Memorial Day weekend has arrived, and while in the real world it serves as the unofficial start of summer and a chance to get away for a long weekend, in the baseball world it serves as the first true benchmark for a 162 marathon. matches.
During the first two months of the season, it can be difficult to know which early numbers are a sign of things to come and which can be written off as a small sample that will even out as the season progresses.
But Memorial Day weekend gives teams a chance to come up for air and evaluate where they and their players stand for nearly a third of the season.
With that in mind, here are three trends the Yankees identified heading into the holiday weekend, with a look at whether they’re real or not:
Aaron Judge could give his 2022 season a run for his money
Beginning in spring training, most questions about personal expectations to Aaron Judge were preceded by a caveat that it was unrealistic to think he could repeat his 62-homer season starting in 2022.
And most of the time — whether he said it or did his face — Judge’s response was, “Why not?”
Over the past two weeks, that answer came to mind when Judge came back from his IL stint and burst into tears. He hits .288 with a 1,032 OPS and 14 home runs.
“I’m not going to compare, especially with one of the most historic seasons ever,” said Kyle Higashioka. “But he’s as good as anyone has seen him this year. We like to see that from him. He is special to watch.”
OK, we’ll compare a bit.
Last year, going into Memorial Day weekend, Judge hit .313 with a 1,065 OPS and 17 home runs. But one disclaimer: As the lockout pushed back the start of the season, those numbers were down by 45 team games. This year — adding up the 10 games he missed on the IL — Judge’s numbers going into the holiday weekend are down to 52 team games.
It still remains unrealistic to expect someone to hit 62 home runs in any given season. That’s what makes it as monumental as it happens.
But Judge seems poised to put together another monster season, even if it may not rise to historic, record-breaking levels.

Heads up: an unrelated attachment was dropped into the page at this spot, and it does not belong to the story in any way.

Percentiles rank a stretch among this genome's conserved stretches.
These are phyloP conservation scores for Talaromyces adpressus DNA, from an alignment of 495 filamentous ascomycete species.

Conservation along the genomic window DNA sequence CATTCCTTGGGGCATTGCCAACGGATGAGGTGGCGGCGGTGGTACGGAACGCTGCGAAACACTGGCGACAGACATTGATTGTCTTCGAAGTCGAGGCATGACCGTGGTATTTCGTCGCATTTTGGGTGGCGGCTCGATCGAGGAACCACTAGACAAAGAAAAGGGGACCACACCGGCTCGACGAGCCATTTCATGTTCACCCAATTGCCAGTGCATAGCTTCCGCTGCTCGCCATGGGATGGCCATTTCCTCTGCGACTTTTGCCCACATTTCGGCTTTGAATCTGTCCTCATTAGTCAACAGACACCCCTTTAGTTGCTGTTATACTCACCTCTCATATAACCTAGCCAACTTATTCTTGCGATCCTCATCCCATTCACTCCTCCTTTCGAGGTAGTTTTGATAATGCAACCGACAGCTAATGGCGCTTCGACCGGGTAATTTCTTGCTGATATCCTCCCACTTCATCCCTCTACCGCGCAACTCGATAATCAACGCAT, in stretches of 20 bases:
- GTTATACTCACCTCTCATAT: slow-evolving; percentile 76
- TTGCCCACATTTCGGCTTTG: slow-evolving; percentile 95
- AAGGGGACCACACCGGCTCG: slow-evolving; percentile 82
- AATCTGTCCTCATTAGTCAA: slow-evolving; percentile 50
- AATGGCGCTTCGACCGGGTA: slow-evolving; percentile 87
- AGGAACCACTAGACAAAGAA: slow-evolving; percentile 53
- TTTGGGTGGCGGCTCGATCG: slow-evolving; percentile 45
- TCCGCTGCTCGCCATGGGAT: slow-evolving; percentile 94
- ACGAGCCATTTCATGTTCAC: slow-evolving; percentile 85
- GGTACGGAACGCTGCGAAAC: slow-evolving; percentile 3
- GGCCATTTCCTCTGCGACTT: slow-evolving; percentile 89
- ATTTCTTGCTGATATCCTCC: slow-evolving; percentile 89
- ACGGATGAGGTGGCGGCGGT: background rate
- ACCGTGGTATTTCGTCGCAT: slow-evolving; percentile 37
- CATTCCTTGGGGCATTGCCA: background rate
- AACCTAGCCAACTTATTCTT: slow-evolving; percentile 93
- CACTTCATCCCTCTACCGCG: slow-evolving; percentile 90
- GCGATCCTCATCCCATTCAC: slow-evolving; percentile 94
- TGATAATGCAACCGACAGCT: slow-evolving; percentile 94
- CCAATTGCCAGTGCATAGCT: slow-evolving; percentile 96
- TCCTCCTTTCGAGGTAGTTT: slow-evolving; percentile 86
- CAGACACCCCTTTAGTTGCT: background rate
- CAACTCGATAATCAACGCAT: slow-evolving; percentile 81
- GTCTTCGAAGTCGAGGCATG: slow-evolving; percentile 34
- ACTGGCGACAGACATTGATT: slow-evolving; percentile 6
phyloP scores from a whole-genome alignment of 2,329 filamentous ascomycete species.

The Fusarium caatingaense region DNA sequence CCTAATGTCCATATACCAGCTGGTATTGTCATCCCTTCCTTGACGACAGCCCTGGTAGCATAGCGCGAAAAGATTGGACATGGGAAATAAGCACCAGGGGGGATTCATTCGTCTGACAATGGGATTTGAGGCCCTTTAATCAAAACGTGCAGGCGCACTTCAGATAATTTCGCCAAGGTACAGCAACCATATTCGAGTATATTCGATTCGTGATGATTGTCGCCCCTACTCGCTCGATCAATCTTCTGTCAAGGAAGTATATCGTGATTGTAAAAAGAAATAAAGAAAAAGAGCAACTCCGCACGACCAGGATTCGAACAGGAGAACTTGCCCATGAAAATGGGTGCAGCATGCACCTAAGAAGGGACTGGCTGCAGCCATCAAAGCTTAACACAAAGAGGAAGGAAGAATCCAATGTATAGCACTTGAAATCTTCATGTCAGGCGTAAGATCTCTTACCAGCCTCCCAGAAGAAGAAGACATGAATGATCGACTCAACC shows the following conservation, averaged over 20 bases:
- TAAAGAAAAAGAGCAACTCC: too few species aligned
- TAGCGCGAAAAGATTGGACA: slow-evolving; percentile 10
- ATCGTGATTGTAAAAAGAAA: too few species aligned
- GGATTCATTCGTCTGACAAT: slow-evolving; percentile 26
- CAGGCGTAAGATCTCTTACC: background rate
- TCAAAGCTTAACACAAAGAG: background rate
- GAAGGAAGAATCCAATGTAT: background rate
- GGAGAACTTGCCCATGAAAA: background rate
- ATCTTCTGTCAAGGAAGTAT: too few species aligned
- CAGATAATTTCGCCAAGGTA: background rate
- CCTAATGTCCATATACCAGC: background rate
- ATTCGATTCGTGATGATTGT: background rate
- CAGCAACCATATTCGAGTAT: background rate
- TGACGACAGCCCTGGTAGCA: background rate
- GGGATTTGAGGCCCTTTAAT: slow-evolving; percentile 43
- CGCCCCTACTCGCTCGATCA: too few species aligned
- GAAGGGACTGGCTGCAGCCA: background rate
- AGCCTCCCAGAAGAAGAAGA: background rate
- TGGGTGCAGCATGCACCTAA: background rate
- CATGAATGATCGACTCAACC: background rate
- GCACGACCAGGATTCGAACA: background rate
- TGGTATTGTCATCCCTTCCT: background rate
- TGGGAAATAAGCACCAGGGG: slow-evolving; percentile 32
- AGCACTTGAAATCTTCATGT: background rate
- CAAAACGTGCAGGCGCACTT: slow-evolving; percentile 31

The Yankees use a closer committee
Clay Holmes started the season as the incumbent closer, though Aaron Boone did say during spring training that the Yankees wouldn’t be afraid to use him in the eighth inning if certain matchups dictated.
Still, it was remarkable how much the Yankees really mixed and matched the late innings this season. Excluding a three-inning save by Deivi Garcia, the Yankees have used six different relievers to record saves.
Holmes still leads the team with five saves, but as of April 14, there has only been one. Between Holmes’ fourth and fifth saves, the Yankees got saves from Wandy Peralta (three), Michael King (three), Ron Marinaccio, Ian Hamilton and even Ryan Weber.
“I love [Holmes] not strictly in the ninth,” Boone said recently. “There will be days when he closes the game. But I like putting him in situations where we think he can thrive.
Expect more shared responsibilities going forward in the ninth inning, with one wild card: If the Yankees get to the point where they feel comfortable using Michael King on consecutive days, he could become an intriguing and consistent closing option.
They are closing in on King’s potential use on consecutive days, but remain cautious about rushing that process in light of the broken elbow he suffered last July.
For now, King remains valuable as a multi-inning threat that can pitch every few days.
“I think at best you have a lot of really good, complementary options that complement each other with who they’re better off taking down and who they might be more dominant against,” Boone said. “If you align those things, you’ll be in a good place. Especially when we’re whole, I feel like we’ve got four or five guys who I can hand the ball to very comfortably in the ninth inning if they’re in the right situation.
Anthony Volpe’s hot and cold start